On August 12, 2016, the Seventh Circuit ruled that a manufacturer’s decision to sell large package products to some retailers but not others does not constitute price discrimination under Section 13(e) of the Robinson-Patman Act. Woodman’s Food Market, Inc. v. Clorox Co. and Clorox Sales Co. (7th Cir. Aug. 12, 2016) (opinion available here). The decision harmonizes Seventh Circuit law with that of other circuits and clarifies that manufacturers do not violate the promotional services or facilities requirements of the Act when they offer bulk products to some but not all purchasers.
Woodman’s Food Market is a small grocery store chain in Wisconsin and Illinois. Clorox manufactures a number of consumer products, including salad dressing, plastic food-storage bags, and cat litter. In 2014, Clorox announced that it would sell “large packs” of these products only to wholesale discount clubs, and not to small chains or stores, including Woodman’s.
Woodman’s brought suit for price discrimination under the Robinson-Patman Act, 15 U.S.C. § 13. Section 13(a) of the Robinson-Patman Act prohibits discrimination in actual prices where the effect may be substantially to lessen competition or tend to create a monopoly in a line of commerce. Woodman’s did not press a Section 13(a) claim, but instead focused on Section 13(e), which prohibits price discrimination concealed as promotional “services or facilities,” whether or not it interferes with competition, unless the payments or services are available on proportionally equal terms to all buyers.
In holding that Woodman’s claim should have been dismissed, the Seventh Circuit first addressed Woodman’s argument that Clorox was essentially offering an unlawful quantity discount. To the extent Clorox’s bulk packaging policy could be viewed as a quantity discount, the court held, it must be analyzed under Section 13(a), not 13(e) – and Woodman’s had abandoned a Section 13(a) claim.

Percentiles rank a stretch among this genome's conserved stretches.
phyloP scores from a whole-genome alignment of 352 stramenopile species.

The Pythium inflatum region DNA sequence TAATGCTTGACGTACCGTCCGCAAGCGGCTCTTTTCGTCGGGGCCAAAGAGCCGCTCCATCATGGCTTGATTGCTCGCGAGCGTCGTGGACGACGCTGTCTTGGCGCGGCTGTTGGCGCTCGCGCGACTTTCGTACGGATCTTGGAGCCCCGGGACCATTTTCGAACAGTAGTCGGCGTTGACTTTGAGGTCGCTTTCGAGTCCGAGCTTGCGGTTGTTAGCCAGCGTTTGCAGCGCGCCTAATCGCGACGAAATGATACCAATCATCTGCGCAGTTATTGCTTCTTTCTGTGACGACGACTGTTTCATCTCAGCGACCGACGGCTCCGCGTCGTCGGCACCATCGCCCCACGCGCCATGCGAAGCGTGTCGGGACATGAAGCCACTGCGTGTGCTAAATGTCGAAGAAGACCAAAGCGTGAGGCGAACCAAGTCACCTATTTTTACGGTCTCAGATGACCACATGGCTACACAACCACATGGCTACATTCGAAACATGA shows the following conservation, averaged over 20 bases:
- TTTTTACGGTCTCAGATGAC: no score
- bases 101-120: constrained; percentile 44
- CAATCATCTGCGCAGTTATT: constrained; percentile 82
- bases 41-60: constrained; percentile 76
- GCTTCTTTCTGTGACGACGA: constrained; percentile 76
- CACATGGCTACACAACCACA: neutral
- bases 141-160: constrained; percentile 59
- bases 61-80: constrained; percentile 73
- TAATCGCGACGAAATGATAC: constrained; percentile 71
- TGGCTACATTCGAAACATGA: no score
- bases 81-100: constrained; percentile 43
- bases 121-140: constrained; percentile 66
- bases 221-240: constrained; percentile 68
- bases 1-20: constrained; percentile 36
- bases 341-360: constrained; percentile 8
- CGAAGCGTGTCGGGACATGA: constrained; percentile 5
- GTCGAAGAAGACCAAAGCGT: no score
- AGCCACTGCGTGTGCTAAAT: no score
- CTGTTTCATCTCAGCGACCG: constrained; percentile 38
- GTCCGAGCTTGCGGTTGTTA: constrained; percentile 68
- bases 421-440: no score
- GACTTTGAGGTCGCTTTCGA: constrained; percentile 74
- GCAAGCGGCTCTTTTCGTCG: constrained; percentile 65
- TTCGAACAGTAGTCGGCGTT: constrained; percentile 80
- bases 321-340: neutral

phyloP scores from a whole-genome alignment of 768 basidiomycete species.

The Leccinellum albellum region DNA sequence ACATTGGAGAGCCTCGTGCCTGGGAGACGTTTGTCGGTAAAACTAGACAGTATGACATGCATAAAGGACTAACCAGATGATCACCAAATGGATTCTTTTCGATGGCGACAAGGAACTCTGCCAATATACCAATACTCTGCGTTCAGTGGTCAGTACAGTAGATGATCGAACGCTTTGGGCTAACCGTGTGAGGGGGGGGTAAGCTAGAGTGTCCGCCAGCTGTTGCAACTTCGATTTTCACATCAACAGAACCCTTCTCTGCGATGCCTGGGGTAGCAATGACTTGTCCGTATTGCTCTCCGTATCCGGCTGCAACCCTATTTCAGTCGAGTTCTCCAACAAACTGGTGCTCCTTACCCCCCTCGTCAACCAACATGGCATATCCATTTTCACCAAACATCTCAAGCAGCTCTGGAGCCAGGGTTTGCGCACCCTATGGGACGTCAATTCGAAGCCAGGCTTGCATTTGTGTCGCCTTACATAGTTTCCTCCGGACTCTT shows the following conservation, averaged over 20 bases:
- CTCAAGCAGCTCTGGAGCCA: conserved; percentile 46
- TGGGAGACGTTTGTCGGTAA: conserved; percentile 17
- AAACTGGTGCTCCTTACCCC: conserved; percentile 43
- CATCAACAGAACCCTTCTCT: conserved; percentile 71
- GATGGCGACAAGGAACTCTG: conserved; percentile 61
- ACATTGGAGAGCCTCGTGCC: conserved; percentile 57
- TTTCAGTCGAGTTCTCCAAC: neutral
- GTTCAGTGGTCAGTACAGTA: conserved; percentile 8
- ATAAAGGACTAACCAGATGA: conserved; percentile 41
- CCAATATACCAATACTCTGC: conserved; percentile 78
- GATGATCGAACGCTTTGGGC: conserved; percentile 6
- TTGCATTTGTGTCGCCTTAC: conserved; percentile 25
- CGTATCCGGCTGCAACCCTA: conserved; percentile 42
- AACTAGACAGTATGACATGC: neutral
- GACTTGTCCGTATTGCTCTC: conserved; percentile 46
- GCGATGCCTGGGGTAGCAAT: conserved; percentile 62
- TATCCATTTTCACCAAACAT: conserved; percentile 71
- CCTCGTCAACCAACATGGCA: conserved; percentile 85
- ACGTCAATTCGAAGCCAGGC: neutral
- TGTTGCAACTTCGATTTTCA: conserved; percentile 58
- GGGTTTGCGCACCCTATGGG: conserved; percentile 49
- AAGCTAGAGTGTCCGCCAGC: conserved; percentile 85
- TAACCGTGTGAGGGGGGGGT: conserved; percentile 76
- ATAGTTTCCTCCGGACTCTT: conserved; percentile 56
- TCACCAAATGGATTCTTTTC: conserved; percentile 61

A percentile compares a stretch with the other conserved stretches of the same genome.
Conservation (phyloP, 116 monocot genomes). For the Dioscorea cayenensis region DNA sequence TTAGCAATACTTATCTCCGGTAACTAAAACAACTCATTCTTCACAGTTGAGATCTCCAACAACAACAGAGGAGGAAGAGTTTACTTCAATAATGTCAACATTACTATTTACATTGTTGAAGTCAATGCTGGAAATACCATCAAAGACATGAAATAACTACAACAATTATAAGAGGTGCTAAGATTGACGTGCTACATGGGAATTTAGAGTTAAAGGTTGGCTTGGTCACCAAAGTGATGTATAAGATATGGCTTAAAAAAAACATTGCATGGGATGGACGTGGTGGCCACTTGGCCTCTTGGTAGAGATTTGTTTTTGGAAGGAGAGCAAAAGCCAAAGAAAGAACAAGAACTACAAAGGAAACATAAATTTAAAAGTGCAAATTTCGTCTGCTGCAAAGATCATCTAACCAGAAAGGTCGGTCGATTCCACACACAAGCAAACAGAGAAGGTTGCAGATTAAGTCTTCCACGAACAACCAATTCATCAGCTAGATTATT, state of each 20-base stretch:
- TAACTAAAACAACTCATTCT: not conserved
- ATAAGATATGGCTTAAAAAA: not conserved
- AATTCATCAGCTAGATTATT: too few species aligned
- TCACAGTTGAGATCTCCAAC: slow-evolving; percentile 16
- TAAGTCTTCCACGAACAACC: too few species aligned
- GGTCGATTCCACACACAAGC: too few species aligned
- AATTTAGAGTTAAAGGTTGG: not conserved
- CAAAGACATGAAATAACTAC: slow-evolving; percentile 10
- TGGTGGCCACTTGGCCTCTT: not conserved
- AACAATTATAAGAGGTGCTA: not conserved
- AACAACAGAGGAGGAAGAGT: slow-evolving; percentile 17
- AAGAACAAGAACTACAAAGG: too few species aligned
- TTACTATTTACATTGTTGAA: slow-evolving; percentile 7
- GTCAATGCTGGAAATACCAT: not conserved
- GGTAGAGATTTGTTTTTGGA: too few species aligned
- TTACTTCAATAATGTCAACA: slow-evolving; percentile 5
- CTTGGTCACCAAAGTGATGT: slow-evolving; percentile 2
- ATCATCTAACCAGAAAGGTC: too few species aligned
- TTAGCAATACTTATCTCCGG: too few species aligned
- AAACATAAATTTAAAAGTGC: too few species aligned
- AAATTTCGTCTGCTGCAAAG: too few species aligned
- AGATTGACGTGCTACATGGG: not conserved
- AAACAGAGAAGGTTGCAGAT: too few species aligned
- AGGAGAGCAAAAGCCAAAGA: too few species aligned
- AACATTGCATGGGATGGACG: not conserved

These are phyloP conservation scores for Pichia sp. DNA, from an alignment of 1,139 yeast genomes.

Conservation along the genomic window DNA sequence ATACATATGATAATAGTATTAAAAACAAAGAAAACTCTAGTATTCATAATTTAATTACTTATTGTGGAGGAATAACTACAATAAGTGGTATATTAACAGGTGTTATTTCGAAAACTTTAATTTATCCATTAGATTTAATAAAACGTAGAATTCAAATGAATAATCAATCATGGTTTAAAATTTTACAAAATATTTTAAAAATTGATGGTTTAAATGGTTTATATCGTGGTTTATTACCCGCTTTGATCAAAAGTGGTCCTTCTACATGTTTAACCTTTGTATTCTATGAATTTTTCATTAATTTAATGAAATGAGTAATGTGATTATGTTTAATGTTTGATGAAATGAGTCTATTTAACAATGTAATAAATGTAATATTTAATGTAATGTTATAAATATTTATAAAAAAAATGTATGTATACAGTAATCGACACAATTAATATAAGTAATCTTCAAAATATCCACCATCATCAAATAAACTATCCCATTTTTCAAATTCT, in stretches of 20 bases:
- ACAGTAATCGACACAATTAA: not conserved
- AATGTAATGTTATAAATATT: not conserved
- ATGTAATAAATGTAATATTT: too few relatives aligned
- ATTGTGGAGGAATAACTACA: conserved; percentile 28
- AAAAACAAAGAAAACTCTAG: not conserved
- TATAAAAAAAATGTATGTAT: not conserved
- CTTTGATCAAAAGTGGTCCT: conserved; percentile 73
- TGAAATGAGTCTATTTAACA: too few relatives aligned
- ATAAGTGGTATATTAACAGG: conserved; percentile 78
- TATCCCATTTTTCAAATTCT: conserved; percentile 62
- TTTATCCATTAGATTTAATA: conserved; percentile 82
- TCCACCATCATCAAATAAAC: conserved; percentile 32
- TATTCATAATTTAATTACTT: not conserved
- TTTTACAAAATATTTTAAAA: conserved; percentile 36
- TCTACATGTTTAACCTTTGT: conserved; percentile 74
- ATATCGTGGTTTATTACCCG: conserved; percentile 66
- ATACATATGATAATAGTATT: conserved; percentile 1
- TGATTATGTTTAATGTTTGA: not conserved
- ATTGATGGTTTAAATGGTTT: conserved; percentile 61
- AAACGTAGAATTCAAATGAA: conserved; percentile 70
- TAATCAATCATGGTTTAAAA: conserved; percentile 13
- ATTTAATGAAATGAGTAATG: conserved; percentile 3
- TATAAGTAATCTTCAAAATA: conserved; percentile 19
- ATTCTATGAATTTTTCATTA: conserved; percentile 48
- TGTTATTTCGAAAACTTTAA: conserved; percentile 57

The court then rejected Woodman’s argument that the convenience of larger packs is a “service” or “facility” under Section 13(e), because that section only reaches services or facilities connected with promoting the product, rather than any attribute of the product that makes it more desirable to consumers. The court noted that every other circuit to have considered the question had reached a similar conclusion, and that the Federal Trade Commission had repudiated its contrary statements in administrative actions from the 1940s and 1950s.
In the Seventh Circuit’s view, the Commission’s current position is a logical one: “if the convenience of a large pack were a promotional ‘service or facility’ simply because the size made it more attractive to customers, then nearly all product attributes would be ‘services or facilities’ covered by subsection 13(e) . . . . If any product attribute that made the product more desirable automatically became a promotional ‘service or facility’ by virtue of that fact, then subsection 13(e) would cover all products.” That result would undermine the balance struck by Congress between subsection 13(a)’s broad prohibition (which is limited by the need to show harm to competition) and subsection 13(e)’s narrow but categorical prohibition, and would wipe out the seller’s discretion to choose which products to sell to whom.
The above considerations, the Seventh Circuit noted, are not to say that it would be impossible under different facts to imagine package size or design as part of a “service or facility” when combined with other promotional content – for example, football-shaped packages offered just before the Superbowl, or Halloween-branded “fun-size” individually-wrapped candies around the time of Halloween. Those examples “could fall within subsection 13(e), but they are not before us today,” the court stated.